Cognitive Therapy and Research

, Volume 42, Issue 2, pp 212–217 | Cite as

Miles to Go Before We Sleep: Advancing the Understanding of Psychotherapy by Modeling Complex Processes

Original Article


One of the main debates in the study of psychotherapy is whether specific techniques are best indicated for different problems or whether “common factors” better account for the efficacy of psychotherapy. Evidence for the superiority of specific techniques is mixed and limited to a handful of diagnoses. By contrast, evidence for the importance of common factors is riddled with methodological weaknesses and may be of limited clinical utility. The stagnation in this debate may reflect that the research methods heretofore employed have reached a plateau in their ability to advance knowledge regarding psychotherapy processes. The articles of the special issue move beyond simple bivariate relationship and attempt to model the real-world complexity involved in the process of psychotherapy. It is argued that these types of investigations, which model the interactions of patient characteristics as well as multiple specific and “common factors,” are the best way to advance the state of knowledge regarding psychotherapy processes.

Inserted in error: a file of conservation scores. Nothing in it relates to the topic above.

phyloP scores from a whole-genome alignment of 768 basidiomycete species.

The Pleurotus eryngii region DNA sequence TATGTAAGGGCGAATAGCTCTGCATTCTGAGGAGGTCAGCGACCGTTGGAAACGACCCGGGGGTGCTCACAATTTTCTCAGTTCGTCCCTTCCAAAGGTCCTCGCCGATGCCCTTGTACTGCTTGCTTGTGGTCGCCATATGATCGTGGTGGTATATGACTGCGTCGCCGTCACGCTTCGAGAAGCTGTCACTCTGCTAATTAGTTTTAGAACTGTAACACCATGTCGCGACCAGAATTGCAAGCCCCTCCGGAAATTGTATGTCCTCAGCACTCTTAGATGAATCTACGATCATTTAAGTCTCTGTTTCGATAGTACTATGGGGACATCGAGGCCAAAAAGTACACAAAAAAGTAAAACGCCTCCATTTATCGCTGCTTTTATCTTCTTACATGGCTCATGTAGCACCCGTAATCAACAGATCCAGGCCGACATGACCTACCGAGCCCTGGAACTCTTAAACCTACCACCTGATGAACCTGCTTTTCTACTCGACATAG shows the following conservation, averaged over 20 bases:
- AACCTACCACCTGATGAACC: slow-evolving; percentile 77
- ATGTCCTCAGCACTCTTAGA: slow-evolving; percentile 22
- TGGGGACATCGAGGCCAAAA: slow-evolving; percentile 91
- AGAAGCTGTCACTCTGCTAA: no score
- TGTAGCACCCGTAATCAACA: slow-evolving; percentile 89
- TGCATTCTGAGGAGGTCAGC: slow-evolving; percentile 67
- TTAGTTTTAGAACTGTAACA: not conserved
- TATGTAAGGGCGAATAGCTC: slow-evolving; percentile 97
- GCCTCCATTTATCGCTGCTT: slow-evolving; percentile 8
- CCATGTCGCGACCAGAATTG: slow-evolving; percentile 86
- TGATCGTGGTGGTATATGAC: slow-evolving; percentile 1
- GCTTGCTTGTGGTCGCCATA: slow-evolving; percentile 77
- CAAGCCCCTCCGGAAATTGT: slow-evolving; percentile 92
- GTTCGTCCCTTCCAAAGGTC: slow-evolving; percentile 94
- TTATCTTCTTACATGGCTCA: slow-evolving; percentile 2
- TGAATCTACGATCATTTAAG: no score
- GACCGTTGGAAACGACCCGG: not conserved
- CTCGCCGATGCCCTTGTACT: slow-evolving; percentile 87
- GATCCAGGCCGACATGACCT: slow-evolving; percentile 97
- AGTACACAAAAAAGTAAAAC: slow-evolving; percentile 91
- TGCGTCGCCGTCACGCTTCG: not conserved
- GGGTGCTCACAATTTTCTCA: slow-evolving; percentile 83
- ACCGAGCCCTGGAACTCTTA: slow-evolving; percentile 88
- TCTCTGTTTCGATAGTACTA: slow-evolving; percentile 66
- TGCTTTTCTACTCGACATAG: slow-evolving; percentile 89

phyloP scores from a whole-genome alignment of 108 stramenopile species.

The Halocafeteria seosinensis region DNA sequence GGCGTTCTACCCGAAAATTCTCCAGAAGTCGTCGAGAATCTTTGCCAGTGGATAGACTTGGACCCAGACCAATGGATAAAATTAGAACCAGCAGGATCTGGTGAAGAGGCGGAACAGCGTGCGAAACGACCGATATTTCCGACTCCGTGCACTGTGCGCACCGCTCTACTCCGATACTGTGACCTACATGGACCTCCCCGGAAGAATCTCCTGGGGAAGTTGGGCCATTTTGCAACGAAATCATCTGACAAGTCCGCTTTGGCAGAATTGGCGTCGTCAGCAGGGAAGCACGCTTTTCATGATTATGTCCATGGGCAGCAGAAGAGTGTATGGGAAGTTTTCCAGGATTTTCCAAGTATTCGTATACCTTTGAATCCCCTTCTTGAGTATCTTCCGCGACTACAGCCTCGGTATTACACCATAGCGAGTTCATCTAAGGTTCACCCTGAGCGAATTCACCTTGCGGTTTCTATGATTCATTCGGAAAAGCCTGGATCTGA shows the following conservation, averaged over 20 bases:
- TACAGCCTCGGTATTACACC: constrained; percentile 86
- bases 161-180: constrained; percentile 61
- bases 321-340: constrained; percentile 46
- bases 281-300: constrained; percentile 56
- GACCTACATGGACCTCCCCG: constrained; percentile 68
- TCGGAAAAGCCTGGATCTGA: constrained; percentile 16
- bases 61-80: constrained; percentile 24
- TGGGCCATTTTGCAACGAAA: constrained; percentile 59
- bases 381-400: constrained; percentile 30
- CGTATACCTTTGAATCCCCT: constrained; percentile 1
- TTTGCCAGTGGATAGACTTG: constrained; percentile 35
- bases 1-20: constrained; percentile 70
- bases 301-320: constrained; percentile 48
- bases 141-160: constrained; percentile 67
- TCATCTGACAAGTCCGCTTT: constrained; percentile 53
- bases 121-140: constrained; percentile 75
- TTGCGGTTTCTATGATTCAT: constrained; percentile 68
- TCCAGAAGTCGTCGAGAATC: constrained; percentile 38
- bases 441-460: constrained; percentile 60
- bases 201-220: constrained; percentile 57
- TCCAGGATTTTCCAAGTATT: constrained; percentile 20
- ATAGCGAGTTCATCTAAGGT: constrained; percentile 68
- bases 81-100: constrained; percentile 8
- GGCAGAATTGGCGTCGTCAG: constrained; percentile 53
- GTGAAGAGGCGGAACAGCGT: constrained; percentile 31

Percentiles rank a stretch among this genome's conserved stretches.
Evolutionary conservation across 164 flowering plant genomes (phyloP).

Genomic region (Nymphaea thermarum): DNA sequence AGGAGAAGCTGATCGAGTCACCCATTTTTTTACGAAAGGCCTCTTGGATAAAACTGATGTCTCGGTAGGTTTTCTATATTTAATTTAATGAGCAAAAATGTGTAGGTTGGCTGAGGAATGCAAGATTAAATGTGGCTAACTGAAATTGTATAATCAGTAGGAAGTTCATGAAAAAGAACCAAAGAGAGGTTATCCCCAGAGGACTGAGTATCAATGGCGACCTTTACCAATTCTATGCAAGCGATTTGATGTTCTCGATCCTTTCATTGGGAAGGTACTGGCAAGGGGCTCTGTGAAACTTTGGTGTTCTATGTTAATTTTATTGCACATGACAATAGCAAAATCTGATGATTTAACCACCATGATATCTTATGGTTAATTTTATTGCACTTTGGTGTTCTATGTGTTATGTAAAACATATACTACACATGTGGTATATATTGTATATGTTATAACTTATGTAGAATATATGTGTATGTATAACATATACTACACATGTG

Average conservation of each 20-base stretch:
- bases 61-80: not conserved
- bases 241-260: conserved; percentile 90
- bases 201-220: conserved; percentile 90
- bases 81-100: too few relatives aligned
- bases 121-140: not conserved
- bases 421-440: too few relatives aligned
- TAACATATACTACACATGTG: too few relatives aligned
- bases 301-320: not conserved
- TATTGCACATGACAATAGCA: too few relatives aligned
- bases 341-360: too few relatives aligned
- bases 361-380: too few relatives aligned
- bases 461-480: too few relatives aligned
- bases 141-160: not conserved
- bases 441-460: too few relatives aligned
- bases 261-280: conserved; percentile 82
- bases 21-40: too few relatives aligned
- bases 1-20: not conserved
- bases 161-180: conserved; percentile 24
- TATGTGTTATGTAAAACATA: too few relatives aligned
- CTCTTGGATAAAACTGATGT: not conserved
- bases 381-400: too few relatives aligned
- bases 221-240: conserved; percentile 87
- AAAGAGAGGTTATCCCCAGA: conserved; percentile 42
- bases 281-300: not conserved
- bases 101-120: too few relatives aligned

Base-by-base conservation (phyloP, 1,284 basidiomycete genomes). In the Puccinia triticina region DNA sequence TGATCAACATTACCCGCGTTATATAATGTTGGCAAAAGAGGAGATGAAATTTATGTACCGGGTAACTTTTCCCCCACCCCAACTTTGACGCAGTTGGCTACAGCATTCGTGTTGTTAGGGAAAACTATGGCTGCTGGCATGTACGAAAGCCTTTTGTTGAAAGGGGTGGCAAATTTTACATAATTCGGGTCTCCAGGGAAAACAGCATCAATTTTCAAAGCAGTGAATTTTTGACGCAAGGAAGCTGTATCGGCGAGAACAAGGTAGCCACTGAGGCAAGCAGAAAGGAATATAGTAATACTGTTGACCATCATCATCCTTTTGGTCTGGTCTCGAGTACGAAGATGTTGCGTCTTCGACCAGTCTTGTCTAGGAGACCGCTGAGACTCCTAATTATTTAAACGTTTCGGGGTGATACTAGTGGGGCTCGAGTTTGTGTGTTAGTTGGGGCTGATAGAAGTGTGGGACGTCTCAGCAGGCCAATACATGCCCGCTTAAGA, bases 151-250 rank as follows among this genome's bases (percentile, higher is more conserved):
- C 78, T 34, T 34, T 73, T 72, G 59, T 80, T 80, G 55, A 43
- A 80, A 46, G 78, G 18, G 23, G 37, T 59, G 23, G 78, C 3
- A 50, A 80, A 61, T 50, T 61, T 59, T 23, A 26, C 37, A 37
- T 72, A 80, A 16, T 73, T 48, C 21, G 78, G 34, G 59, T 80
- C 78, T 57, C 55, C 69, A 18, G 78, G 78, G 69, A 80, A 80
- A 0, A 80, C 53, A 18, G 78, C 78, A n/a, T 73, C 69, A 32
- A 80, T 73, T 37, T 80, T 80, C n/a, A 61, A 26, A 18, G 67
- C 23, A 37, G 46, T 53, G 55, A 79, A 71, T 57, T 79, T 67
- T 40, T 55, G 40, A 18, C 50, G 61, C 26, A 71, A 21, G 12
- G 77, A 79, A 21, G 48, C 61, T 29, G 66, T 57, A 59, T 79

Psychotherapy processes Psychotherapy outcome Psychotherapy 


Compliance with Ethical Standards

Conflict of interest

Lorenzo-Luaces and DeRubeis declares that they have no conflict of interest.

Research Involving Human Participants and/or Animals

This article does not contain any studies with human participants performed by any of the authors.

Informed Consent

This article does not contain any studies with human participants and thus no informed consent is required.


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Copyright information

© Springer Science+Business Media, LLC, part of Springer Nature 2018

Authors and Affiliations

  1. 1.Department of Psychological and Brain SciencesIndiana University – BloomingtonBloomingtonUSA
  2. 2.Department of PsychologyUniversity of PennsylvaniaPhiladelphiaUSA

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